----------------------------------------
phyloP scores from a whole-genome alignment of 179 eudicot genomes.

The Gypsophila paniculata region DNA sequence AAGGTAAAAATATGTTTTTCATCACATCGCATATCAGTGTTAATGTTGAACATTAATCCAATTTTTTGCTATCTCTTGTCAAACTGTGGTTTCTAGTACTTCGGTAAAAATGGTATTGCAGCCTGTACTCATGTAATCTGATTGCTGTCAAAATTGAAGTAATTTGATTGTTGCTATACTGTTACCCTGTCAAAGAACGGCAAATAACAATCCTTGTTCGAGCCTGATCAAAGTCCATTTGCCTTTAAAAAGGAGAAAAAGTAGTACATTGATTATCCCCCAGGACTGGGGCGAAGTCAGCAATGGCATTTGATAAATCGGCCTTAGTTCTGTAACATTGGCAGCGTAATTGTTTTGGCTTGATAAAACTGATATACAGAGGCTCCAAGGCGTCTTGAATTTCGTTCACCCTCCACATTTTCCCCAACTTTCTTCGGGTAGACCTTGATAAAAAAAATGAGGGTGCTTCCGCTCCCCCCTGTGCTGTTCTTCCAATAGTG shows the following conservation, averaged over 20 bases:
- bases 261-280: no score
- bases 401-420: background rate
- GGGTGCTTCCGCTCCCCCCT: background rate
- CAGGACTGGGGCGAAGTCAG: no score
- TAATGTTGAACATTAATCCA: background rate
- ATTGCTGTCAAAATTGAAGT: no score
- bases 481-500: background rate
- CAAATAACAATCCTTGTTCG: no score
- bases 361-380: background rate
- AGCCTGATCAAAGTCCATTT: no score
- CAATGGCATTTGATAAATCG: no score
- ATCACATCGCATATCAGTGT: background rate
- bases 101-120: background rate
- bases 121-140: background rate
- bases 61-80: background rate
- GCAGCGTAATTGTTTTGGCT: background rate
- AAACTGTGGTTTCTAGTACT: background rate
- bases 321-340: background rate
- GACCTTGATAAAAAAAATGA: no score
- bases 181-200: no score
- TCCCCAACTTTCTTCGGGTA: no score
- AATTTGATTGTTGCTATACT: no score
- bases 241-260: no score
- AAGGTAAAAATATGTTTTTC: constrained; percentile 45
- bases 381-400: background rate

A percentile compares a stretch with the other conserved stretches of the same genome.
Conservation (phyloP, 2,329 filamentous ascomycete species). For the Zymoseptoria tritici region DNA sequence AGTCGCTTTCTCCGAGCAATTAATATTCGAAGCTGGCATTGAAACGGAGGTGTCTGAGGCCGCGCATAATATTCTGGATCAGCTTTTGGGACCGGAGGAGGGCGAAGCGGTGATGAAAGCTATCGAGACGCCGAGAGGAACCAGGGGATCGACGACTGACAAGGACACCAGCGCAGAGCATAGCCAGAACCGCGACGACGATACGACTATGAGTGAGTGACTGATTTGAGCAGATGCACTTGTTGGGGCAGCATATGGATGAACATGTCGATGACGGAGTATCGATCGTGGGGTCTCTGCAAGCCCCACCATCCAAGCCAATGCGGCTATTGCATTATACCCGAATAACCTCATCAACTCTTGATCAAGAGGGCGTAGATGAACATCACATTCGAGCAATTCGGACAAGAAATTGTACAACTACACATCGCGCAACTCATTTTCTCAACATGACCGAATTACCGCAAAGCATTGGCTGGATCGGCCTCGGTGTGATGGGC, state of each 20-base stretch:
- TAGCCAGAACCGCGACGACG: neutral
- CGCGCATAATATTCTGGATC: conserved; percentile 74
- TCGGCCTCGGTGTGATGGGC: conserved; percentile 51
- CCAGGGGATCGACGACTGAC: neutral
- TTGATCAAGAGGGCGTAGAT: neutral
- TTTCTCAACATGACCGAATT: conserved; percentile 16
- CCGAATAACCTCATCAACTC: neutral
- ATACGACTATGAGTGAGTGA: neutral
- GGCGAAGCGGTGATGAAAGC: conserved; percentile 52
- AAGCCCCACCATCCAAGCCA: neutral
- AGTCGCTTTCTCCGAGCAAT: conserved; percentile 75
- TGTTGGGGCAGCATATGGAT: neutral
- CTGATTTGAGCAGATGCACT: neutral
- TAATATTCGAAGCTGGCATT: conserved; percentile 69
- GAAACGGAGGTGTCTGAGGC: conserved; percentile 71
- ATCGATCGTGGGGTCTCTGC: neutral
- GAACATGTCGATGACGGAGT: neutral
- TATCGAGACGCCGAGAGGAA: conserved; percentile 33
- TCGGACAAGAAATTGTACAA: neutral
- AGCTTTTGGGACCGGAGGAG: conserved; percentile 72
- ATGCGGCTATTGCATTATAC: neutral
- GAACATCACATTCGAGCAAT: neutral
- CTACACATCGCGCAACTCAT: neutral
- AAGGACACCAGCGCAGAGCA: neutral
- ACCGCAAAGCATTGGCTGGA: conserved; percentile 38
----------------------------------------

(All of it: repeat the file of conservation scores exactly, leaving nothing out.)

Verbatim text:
phyloP scores from a whole-genome alignment of 179 eudicot genomes.

The Gypsophila paniculata region DNA sequence AAGGTAAAAATATGTTTTTCATCACATCGCATATCAGTGTTAATGTTGAACATTAATCCAATTTTTTGCTATCTCTTGTCAAACTGTGGTTTCTAGTACTTCGGTAAAAATGGTATTGCAGCCTGTACTCATGTAATCTGATTGCTGTCAAAATTGAAGTAATTTGATTGTTGCTATACTGTTACCCTGTCAAAGAACGGCAAATAACAATCCTTGTTCGAGCCTGATCAAAGTCCATTTGCCTTTAAAAAGGAGAAAAAGTAGTACATTGATTATCCCCCAGGACTGGGGCGAAGTCAGCAATGGCATTTGATAAATCGGCCTTAGTTCTGTAACATTGGCAGCGTAATTGTTTTGGCTTGATAAAACTGATATACAGAGGCTCCAAGGCGTCTTGAATTTCGTTCACCCTCCACATTTTCCCCAACTTTCTTCGGGTAGACCTTGATAAAAAAAATGAGGGTGCTTCCGCTCCCCCCTGTGCTGTTCTTCCAATAGTG shows the following conservation, averaged over 20 bases:
- bases 261-280: no score
- bases 401-420: background rate
- GGGTGCTTCCGCTCCCCCCT: background rate
- CAGGACTGGGGCGAAGTCAG: no score
- TAATGTTGAACATTAATCCA: background rate
- ATTGCTGTCAAAATTGAAGT: no score
- bases 481-500: background rate
- CAAATAACAATCCTTGTTCG: no score
- bases 361-380: background rate
- AGCCTGATCAAAGTCCATTT: no score
- CAATGGCATTTGATAAATCG: no score
- ATCACATCGCATATCAGTGT: background rate
- bases 101-120: background rate
- bases 121-140: background rate
- bases 61-80: background rate
- GCAGCGTAATTGTTTTGGCT: background rate
- AAACTGTGGTTTCTAGTACT: background rate
- bases 321-340: background rate
- GACCTTGATAAAAAAAATGA: no score
- bases 181-200: no score
- TCCCCAACTTTCTTCGGGTA: no score
- AATTTGATTGTTGCTATACT: no score
- bases 241-260: no score
- AAGGTAAAAATATGTTTTTC: constrained; percentile 45
- bases 381-400: background rate

A percentile compares a stretch with the other conserved stretches of the same genome.
Conservation (phyloP, 2,329 filamentous ascomycete species). For the Zymoseptoria tritici region DNA sequence AGTCGCTTTCTCCGAGCAATTAATATTCGAAGCTGGCATTGAAACGGAGGTGTCTGAGGCCGCGCATAATATTCTGGATCAGCTTTTGGGACCGGAGGAGGGCGAAGCGGTGATGAAAGCTATCGAGACGCCGAGAGGAACCAGGGGATCGACGACTGACAAGGACACCAGCGCAGAGCATAGCCAGAACCGCGACGACGATACGACTATGAGTGAGTGACTGATTTGAGCAGATGCACTTGTTGGGGCAGCATATGGATGAACATGTCGATGACGGAGTATCGATCGTGGGGTCTCTGCAAGCCCCACCATCCAAGCCAATGCGGCTATTGCATTATACCCGAATAACCTCATCAACTCTTGATCAAGAGGGCGTAGATGAACATCACATTCGAGCAATTCGGACAAGAAATTGTACAACTACACATCGCGCAACTCATTTTCTCAACATGACCGAATTACCGCAAAGCATTGGCTGGATCGGCCTCGGTGTGATGGGC, state of each 20-base stretch:
- TAGCCAGAACCGCGACGACG: neutral
- CGCGCATAATATTCTGGATC: conserved; percentile 74
- TCGGCCTCGGTGTGATGGGC: conserved; percentile 51
- CCAGGGGATCGACGACTGAC: neutral
- TTGATCAAGAGGGCGTAGAT: neutral
- TTTCTCAACATGACCGAATT: conserved; percentile 16
- CCGAATAACCTCATCAACTC: neutral
- ATACGACTATGAGTGAGTGA: neutral
- GGCGAAGCGGTGATGAAAGC: conserved; percentile 52
- AAGCCCCACCATCCAAGCCA: neutral
- AGTCGCTTTCTCCGAGCAAT: conserved; percentile 75
- TGTTGGGGCAGCATATGGAT: neutral
- CTGATTTGAGCAGATGCACT: neutral
- TAATATTCGAAGCTGGCATT: conserved; percentile 69
- GAAACGGAGGTGTCTGAGGC: conserved; percentile 71
- ATCGATCGTGGGGTCTCTGC: neutral
- GAACATGTCGATGACGGAGT: neutral
- TATCGAGACGCCGAGAGGAA: conserved; percentile 33
- TCGGACAAGAAATTGTACAA: neutral
- AGCTTTTGGGACCGGAGGAG: conserved; percentile 72
- ATGCGGCTATTGCATTATAC: neutral
- GAACATCACATTCGAGCAAT: neutral
- CTACACATCGCGCAACTCAT: neutral
- AAGGACACCAGCGCAGAGCA: neutral
- ACCGCAAAGCATTGGCTGGA: conserved; percentile 38